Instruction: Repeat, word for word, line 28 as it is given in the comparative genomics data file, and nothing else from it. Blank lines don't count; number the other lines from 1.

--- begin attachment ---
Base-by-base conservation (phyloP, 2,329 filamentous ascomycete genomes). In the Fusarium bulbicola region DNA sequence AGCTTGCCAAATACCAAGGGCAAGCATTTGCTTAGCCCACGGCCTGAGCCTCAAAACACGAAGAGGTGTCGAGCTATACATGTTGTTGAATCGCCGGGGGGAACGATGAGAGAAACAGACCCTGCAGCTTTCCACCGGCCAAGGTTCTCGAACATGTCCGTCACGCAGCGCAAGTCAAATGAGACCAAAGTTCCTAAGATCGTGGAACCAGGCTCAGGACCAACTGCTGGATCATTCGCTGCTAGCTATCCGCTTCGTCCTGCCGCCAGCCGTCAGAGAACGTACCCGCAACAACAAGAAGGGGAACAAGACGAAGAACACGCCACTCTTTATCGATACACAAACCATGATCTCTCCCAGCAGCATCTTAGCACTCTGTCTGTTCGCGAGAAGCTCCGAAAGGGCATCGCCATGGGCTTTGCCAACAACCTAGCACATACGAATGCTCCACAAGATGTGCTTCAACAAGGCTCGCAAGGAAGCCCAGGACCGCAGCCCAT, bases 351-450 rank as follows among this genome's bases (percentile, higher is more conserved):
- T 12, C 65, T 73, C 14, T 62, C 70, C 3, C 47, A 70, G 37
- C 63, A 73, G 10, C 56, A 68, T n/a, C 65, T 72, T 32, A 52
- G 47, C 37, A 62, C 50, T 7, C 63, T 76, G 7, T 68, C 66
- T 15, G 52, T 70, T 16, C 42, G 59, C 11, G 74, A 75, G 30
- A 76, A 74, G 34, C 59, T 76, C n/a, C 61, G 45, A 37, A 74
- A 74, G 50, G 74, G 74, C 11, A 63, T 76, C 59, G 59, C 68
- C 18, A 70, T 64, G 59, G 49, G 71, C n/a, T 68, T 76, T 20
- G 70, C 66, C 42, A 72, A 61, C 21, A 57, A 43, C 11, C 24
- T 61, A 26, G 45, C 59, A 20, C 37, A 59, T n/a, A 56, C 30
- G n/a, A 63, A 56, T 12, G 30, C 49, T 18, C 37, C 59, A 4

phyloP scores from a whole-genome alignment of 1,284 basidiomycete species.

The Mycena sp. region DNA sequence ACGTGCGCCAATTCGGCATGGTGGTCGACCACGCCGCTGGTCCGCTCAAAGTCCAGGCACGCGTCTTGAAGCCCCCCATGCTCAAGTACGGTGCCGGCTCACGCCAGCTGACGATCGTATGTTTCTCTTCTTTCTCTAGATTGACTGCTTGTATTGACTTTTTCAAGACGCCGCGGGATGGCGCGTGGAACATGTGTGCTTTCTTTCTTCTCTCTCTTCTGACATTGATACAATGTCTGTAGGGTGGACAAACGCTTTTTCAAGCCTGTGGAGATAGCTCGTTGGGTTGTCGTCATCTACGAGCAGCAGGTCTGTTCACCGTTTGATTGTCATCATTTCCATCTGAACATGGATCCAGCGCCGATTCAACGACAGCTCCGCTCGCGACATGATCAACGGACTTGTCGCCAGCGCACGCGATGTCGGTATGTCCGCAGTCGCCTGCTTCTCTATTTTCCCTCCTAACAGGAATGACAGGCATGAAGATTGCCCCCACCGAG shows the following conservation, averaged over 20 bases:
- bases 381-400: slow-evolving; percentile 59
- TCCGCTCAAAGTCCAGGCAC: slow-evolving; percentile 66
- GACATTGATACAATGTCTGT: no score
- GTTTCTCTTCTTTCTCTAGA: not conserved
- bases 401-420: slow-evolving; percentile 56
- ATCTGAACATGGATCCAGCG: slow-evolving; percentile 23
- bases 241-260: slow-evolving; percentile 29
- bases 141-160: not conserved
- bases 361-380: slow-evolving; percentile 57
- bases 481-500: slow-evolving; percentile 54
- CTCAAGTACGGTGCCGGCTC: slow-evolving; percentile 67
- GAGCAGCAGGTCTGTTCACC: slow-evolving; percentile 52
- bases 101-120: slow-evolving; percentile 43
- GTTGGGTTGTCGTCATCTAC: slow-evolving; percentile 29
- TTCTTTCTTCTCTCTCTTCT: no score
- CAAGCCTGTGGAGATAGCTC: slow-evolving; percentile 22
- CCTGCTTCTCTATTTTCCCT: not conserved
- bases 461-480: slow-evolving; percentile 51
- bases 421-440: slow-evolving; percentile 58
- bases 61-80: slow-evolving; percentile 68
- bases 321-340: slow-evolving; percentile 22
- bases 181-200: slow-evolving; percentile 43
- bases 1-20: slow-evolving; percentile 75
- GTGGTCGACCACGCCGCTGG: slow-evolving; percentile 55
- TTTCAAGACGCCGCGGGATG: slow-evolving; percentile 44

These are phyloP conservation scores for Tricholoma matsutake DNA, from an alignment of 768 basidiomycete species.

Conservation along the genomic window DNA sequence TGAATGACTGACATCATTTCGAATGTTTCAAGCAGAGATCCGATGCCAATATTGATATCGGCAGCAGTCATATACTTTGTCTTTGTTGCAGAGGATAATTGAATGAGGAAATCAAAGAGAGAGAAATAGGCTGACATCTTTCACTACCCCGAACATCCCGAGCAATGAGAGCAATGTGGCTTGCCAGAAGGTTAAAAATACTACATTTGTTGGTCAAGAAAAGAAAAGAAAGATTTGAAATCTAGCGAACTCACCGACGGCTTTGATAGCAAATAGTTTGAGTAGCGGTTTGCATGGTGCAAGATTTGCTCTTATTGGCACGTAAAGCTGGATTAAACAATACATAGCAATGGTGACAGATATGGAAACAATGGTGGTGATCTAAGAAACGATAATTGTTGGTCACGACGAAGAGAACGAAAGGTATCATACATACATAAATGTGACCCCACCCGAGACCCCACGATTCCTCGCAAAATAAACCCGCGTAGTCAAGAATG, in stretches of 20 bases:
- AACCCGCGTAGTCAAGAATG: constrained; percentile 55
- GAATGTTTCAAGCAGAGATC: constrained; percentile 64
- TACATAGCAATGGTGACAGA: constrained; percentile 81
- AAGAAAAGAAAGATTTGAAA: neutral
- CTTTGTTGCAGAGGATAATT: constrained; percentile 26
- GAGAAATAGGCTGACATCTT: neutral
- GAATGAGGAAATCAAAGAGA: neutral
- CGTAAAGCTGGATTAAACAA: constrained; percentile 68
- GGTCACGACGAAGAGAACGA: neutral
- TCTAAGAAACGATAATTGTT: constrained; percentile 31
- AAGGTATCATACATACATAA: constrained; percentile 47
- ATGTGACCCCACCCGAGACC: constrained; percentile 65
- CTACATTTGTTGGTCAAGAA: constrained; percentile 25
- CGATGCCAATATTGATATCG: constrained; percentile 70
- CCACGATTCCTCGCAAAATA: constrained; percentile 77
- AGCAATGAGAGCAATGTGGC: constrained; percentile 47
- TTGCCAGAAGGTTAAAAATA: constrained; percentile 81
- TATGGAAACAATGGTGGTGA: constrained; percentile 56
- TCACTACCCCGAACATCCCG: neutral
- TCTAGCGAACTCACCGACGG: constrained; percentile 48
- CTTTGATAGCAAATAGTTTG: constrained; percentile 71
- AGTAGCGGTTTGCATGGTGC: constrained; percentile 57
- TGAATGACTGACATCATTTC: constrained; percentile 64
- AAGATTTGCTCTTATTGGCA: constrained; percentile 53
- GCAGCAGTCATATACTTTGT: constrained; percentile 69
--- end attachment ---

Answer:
- TTCTTTCTTCTCTCTCTTCT: no score